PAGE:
In Watts, a jury convicted the defendant of possession of cocaine base with intent to distribute, but acquitted him of using a firearm in relation to a drug offense. Id. at 149-50, 117 S.Ct. 633. Nevertheless, at sentencing, the district court found by a preponderance of the evidence that Watts did possess the guns in connection with the drug offense, and enhanced his sentence accordingly. Id. at 150, 117 S.Ct. 633. The Court did this even though the jury had acquitted him of possessing the firearms in relation to his drug possession. Id. On appeal, the Supreme Court affirmed the sentence enhancement. The Court held that conduct underlying the acquitted charge could be considered at sentencing despite the acquittal, “so long as that conduct has been proved by a preponderance of the evidence.” Id. at 157, 117 S.Ct. 633 (emphasis added).6
Accordingly, we must consider whether, on this record, the sentencing court erred in considering the reports of the defendants' prior arrests in the PSRs. Put another way, the issue becomes whether the record contains sufficient reliable evidence to allow a sentencing court to consider prior arrests without offending due process. We have not directly considered this question in this context before, but several of our sister courts of appeals have.
In United States v. Zapete-Garcia, the Court of Appeals for the First Circuit held that it was unreasonable for a district court to enhance a sentence based on a single arrest that was remote in time. 447 F.3d 57 (1st Cir.2006). The court reasoned:
[A] mere arrest, especially a lone arrest, is not evidence that the person arrested actually committed any criminal conduct. This is because arrest “happens to the innocent as well as the guilty.” [ ] The guideline policy statement recognizes this limitation on the value of an arrest as information about a defendant's criminal propensity, highlighting the important distinction between direct evidence of past criminal behavior and mere arrests that may or may not have been the result of wrongdoing. Although a series of past arrests might legitimately suggest a pattern of unlawful behavior even in the absence of any conviction, Zapete was arrested only a single time, more than a decade ago. Thus, we conclude that it was unreasonable for the district court to rely on Zapete's single prior arrest as justification for enhancing his sentence.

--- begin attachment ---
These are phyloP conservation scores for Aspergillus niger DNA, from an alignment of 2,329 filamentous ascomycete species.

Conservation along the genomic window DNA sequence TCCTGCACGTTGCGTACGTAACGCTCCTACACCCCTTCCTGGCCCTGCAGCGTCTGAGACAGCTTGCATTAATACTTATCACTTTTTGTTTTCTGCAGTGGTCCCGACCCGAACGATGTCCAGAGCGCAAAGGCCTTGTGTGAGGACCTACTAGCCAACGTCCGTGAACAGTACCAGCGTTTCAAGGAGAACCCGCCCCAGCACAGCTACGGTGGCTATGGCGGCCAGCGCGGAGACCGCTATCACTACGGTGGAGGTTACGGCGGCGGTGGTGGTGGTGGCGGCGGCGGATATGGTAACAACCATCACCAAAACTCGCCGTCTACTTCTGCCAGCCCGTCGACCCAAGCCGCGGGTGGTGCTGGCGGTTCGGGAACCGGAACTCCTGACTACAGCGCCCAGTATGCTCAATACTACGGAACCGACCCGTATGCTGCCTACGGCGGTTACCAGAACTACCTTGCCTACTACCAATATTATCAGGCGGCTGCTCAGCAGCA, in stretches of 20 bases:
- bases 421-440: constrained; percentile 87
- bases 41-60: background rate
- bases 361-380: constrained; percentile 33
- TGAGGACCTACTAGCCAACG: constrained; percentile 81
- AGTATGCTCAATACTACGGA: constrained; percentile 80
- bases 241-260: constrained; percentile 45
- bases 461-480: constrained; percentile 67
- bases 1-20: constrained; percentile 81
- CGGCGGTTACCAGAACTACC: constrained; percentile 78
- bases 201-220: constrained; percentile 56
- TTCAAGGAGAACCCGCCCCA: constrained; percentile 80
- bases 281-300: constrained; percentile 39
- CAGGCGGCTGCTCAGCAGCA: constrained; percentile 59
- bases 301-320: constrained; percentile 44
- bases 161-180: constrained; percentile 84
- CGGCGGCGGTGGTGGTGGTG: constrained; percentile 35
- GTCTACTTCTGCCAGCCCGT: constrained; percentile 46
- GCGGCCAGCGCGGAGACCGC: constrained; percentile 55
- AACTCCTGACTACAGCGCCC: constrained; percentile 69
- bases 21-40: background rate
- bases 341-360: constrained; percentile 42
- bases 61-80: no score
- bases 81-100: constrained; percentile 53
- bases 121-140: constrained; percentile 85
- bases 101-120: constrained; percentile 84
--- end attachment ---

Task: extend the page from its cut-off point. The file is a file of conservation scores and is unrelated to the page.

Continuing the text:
Id. at 60-61 (citations omitted).
In United States. v. Dixon, 318 F.3d 585, 591 (4th Cir.2003), the Court of Appeals for the Fourth Circuit held that a district court could consider facts that “went sufficiently beyond the mere fact of arrest so as not to run afoul of [the Guideline prohibition on use of arrest records in upward departures].” There, the sentencing court considered four arrests in three different states over a period of approximately four and a half years that were reported in the PSR. Id. at 587-88. In two of those cases the defendant failed to appear; in the third, a bench warrant issued after defendant's failure to appear. The only notation for the fourth case was that the charge “remained pending.” Id. Although the Dixon court did not articulate its reasoning, the record established a history of disregarding judicial authority, and that is certainly a relevant sentencing consideration. “[A]voiding adjudication of guilt by failing to appear is quite different from never obtaining an adjudication of guilt because the charges were dismissed for reasons of merit or prosecutorial discretion.” United States v. Ronquillo, 508 F.3d 744, 753 n. 8 (5th Cir.2007).